WASHINGTON – The U.S. Supreme Court has been asked to hear a case related to the removal of a 1/64 Native American girl from her potential adoptive family in accordance with the Indian Child Welfare Act (ICWA).

The U.S. Supreme Court was asked to hear the case after California’s high court refused to do so.

"One can’t say why the California Supreme Court refused to take the case, but the court has virtually never taken a case involving the Indian Child Welfare Act – even though there is a major division between the lower state courts regarding the 'Existing Indian Family Doctrine,' which is an important part of how the act works,” Goldwater Institute vice president for litigation Timothy Sandefur told the Northern California Record.

The Goldwater Institute wrote a friend of the court brief in the case, stating that, although the Constitution mandates equal legal treatment of all citizens, regardless of their racial ancestry, the ICWA establishes a separate set of rules for foster care, adoption, and protection for abused or neglected children, if those children are deemed to be “Indian children.”

The institute said these separate rules include different jurisdictional standards, rules requiring that children be reunited with birth parents who have abused or neglected them, greater evidentiary burdens imposed on child protection workers and termination of parental rights in preparation for adoption.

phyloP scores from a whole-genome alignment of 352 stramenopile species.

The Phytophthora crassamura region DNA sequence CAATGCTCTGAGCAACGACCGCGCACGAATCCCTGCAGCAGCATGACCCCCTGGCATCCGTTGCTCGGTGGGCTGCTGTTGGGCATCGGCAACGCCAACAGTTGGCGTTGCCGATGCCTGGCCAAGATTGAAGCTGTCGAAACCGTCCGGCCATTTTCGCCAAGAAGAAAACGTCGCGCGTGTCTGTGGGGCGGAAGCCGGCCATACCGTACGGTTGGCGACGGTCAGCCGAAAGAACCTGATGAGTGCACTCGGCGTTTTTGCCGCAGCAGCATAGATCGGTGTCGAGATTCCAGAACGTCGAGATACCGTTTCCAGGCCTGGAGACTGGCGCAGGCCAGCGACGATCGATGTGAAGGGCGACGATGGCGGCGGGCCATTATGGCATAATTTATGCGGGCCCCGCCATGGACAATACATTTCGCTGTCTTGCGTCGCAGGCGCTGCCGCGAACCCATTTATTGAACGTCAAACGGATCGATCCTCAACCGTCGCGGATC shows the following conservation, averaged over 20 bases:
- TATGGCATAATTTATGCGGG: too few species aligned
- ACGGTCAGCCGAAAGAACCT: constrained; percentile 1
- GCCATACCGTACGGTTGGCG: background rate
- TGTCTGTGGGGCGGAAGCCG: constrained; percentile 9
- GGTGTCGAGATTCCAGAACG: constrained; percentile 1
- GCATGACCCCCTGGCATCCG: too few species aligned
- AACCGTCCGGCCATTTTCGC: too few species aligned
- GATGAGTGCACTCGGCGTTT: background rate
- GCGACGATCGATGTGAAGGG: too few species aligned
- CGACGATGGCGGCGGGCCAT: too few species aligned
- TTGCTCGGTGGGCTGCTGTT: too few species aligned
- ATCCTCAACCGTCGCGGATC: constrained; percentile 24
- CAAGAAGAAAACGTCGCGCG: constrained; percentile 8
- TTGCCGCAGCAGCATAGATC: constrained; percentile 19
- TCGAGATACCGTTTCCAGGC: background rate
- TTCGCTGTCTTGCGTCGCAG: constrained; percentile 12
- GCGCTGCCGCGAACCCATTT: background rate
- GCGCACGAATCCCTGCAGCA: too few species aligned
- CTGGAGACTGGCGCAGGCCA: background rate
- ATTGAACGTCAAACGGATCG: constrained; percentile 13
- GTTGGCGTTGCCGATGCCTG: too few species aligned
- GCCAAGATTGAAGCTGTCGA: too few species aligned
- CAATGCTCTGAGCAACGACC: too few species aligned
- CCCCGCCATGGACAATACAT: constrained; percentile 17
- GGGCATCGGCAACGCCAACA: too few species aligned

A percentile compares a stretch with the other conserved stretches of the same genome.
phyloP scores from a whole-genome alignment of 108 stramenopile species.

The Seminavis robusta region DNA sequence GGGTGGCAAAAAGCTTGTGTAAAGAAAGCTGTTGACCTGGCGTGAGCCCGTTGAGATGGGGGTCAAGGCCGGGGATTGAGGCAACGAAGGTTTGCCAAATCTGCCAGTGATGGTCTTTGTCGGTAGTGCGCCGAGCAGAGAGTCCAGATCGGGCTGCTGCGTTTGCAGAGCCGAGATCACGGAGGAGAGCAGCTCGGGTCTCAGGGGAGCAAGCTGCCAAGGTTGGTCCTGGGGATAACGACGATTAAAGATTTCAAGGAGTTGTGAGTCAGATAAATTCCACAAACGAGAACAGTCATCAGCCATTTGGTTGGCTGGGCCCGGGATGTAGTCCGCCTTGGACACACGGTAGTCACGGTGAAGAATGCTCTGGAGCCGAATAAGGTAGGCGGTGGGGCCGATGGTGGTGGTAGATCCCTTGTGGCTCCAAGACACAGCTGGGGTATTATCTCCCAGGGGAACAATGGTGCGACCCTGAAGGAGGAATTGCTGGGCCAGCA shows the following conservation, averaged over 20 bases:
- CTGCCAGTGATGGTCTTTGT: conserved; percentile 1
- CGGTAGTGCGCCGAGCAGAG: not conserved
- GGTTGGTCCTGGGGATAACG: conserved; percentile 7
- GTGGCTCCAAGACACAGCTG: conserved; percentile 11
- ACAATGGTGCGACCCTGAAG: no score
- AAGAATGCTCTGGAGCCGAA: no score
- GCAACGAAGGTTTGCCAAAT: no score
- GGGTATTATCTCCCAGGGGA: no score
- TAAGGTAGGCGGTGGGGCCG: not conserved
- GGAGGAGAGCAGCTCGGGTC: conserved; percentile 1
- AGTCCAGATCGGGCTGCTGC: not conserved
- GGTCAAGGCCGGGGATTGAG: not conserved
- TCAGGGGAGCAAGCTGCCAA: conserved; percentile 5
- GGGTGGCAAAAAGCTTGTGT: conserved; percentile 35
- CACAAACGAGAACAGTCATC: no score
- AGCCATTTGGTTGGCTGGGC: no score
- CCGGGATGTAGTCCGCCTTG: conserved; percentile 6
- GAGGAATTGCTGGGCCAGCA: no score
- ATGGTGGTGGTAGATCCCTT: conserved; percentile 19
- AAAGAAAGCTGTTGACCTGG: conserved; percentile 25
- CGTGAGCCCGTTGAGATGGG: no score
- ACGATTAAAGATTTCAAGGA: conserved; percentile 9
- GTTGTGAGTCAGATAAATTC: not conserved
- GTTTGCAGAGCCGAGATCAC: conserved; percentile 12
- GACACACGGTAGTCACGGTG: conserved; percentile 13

In addition, the institute said, the ICWA calls for “race-based placement preferences for foster care or adoption of Indian children.”

Sandefur said Goldwater believes the case of the girl, named Lexi, presents a striking example of the problems that result from the ICWA.

“That law deprives children of Native American ancestry of the protections of the ‘best interests of the child’ standard, simply because their great-great-great-great etc., grandparents were American Indians,” Sandefur said.

Sandefur said the California courts created a “separate but equal” rule in Lexi’s case, declaring that her best interests are only “one of a constellation of factors” that judges should consider when deciding whether to remove her from the home where she has lived for four of the six years of her life.

“The Indian Child Welfare Act makes it harder to protect children with Native American ancestry from abuse or neglect, forces state child welfare workers to return Indian children to the families that have abused them, and makes it harder for Native American kids in foster care to find the permanent adoptive homes they need,” Sandefur said.

He said the institute’s brief asked the Supreme Court to take this case to address the question of whether it is constitutional to subject American Indian children to this separate-and-substandard set of rules based solely on their race.

In addition to lending support to Lexi’s case, Sandefur said the Goldwater Institute is currently litigating a federal class action lawsuit in Phoenix challenging the constitutionality of the ICWA.

After Lexi’s biological parents were convicted on drug charges, the girl lived in several foster homes, ultimately arriving at the home of Rusty and Summer Page. The Pages decided to adopt Lexi, but the Choctaw Tribe intervened and she was placed with her father’s stepcousins, who are not Native American.

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